Between late February 2023 and March 10, 2023, 67 cases of botulism linked to intragastric injection of the botulism neurotoxin (BoNT) were reported in Germany (12), Austria (1), Switzerland (1), and Turkey (53). These data come from the European Centre for Disease Prevention and Control (ECDC).
According to current information, all patients had medical interventions that were intended to help them lose weight. The interventions were performed between February 22 and March 1. Of 63 cases for which information is available, 60 are linked to a private hospital in Istanbul, while three cases are linked to a private hospital in Izmir, Turkey.
The symptoms have ranged from mild to severe, and several patients have been hospitalized. Among those hospitalized, several patients are reported to have been admitted to intensive care units and to have received treatment with botulinum antitoxin.
Individuals who have traveled to Istanbul and Izmir for intragastric BoNT treatment between February 22 and March 1, 2023, are encouraged to seek medical advice from their healthcare provider, particularly if they experience symptoms such as weakness and difficulty breathing or swallowing.
In the International Society of Aesthetic Plastic Surgery’s International Survey on Aesthetic/Cosmetic Procedures Performed in 2020, Turkey was ranked fifth in total number of procedures, including those that involve BoNT. BoNT injections are used to relax the muscles of the stomach wall to slow the emptying of the stomach. As a result, the feeling of being full arrives sooner and lasts longer.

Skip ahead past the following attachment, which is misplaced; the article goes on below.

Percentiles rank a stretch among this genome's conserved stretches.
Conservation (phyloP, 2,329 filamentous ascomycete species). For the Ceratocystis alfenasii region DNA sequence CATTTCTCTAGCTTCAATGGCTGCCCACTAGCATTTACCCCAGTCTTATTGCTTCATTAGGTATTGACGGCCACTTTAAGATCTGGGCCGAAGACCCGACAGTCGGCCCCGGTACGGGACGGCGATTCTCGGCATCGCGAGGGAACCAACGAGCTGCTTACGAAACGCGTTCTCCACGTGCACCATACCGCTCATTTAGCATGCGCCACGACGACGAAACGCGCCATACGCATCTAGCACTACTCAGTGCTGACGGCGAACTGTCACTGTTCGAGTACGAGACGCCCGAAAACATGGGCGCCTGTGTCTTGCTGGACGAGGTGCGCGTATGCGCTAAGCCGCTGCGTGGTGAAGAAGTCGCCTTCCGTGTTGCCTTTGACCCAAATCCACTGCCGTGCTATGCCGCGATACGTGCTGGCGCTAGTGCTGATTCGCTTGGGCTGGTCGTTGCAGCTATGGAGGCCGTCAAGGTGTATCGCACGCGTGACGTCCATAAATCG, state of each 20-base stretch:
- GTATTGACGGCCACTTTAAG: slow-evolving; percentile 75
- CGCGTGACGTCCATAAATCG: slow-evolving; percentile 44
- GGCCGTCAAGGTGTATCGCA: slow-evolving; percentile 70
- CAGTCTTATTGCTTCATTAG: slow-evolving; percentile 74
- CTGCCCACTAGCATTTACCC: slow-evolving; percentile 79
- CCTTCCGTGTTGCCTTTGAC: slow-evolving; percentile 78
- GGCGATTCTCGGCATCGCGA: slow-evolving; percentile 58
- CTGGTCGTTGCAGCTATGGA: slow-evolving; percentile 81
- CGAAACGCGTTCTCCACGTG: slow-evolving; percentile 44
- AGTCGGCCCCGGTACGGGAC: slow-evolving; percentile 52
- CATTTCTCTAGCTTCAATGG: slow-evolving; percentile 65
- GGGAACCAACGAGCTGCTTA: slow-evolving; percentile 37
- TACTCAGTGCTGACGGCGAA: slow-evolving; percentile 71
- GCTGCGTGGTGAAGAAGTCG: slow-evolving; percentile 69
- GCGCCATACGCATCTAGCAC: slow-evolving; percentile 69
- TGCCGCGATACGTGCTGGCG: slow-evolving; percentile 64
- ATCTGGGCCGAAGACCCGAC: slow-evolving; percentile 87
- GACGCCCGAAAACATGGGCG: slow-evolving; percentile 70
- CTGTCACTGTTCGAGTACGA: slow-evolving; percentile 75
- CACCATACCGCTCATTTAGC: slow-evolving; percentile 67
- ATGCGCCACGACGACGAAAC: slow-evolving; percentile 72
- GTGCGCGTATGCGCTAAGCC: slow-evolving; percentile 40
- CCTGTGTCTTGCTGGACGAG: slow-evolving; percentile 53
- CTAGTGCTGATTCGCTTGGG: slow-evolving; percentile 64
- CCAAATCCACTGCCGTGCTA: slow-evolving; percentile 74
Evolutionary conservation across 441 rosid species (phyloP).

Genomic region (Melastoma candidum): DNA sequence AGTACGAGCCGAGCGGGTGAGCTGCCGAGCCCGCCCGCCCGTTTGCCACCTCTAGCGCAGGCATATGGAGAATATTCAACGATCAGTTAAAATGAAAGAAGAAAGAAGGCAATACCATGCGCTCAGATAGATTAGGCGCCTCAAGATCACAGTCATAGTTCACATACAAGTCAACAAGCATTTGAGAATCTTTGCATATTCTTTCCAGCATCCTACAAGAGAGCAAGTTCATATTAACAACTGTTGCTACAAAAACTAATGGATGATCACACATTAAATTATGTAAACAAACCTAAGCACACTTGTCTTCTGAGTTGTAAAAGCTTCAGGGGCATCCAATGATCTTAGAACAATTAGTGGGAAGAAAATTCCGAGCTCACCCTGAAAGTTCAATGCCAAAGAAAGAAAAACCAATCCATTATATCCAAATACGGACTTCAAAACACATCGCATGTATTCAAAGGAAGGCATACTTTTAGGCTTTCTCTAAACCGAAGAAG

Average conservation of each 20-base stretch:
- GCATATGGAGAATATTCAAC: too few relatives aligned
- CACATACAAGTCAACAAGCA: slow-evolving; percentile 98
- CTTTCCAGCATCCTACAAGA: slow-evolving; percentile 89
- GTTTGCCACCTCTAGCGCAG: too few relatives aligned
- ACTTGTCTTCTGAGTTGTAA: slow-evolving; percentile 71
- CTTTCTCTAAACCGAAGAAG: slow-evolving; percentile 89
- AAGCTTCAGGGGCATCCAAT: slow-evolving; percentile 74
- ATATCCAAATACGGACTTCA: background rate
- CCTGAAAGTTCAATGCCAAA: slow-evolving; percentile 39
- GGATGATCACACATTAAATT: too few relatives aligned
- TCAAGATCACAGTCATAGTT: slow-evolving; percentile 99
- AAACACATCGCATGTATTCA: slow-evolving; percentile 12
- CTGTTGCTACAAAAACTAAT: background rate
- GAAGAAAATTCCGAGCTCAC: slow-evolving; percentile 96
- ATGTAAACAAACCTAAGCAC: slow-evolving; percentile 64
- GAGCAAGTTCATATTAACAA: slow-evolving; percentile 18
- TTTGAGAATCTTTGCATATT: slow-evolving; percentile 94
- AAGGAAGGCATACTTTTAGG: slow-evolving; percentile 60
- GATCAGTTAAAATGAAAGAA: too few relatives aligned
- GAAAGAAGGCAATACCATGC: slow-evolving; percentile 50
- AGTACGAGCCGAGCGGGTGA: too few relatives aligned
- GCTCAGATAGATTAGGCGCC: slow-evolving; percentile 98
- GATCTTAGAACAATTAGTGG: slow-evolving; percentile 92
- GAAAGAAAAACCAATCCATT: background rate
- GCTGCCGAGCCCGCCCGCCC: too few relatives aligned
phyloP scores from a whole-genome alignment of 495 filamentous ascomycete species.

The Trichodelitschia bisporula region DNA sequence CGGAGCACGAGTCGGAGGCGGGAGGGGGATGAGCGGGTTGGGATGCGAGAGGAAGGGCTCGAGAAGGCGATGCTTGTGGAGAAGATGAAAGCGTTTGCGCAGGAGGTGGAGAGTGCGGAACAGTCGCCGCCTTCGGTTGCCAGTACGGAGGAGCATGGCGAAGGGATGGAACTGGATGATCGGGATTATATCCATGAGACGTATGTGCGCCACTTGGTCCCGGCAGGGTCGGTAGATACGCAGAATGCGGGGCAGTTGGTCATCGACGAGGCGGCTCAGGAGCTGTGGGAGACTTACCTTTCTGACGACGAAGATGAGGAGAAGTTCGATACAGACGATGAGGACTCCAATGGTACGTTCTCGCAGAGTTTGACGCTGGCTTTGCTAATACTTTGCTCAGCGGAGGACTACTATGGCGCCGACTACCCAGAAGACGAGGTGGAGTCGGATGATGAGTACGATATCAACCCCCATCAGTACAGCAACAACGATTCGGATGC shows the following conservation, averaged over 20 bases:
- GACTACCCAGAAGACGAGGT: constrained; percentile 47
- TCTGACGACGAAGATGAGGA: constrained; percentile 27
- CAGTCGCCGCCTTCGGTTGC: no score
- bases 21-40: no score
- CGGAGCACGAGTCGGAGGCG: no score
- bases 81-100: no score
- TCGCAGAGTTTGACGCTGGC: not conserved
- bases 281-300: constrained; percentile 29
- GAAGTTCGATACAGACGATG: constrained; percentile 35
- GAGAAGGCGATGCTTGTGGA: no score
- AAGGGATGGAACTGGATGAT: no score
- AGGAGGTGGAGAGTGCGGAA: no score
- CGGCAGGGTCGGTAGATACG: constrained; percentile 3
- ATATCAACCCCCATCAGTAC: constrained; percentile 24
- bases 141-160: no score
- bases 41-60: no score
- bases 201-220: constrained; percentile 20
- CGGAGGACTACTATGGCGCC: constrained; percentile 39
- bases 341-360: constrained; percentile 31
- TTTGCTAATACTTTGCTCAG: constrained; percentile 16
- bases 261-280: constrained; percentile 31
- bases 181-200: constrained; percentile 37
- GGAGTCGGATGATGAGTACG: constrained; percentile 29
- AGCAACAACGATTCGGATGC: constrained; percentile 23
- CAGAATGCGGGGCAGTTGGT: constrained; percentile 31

The procedure, which is suggested for individuals seeking to lose a moderate amount of weight (less than 5% of their body weight), can be performed every 6 months. The effects last about 3 months.
The ECDC strongly encourages EU/EEA citizens to avoid intragastric treatments with BoNT for obesity in Turkey, as this is currently associated with a significant risk of developing botulism. It is unclear whether this event represents a therapeutic or procedural problem in the involved hospitals or whether there is a problem with the product being administered.
Investigations carried out by Turkish authorities revealed that licensed BoNT products were administered in the treatments but that these products had not been approved for the treatment of obesity by intragastric injection. Consequently, in the relevant departments of both hospitals, activities have been suspended, and investigations of the parties involved have been launched.
While it is considered rare, individuals who receive BoNT injections for cosmetic purposes (for example, for facial wrinkle lines) or therapeutic treatments (for example, for the management of muscle spasticity) may develop botulism if they are injected with an excessive dose of the BoNTs.
Symptoms of iatrogenic botulism include weakness and fatigue. Toxicities following cosmetic treatment can include blurred vision, drooping eyelids, difficulty in swallowing, and dry mouth, while toxicities following therapeutic treatments include difficulty in breathing, indicating an administration of an overdose.
The symptoms of botulism can be very severe and can require intensive-care treatment, as well as the administration of botulinum antitoxin. Even when such treatments are available, complete recovery usually takes weeks to months. According to the ECDC, limited information is available regarding mortality in botulism cases caused by medical interventions. For food-borne botulism, 5% to 10% of cases are fatal.
This article was translated from Univadis Italy, part of the Medscape Professional Network.
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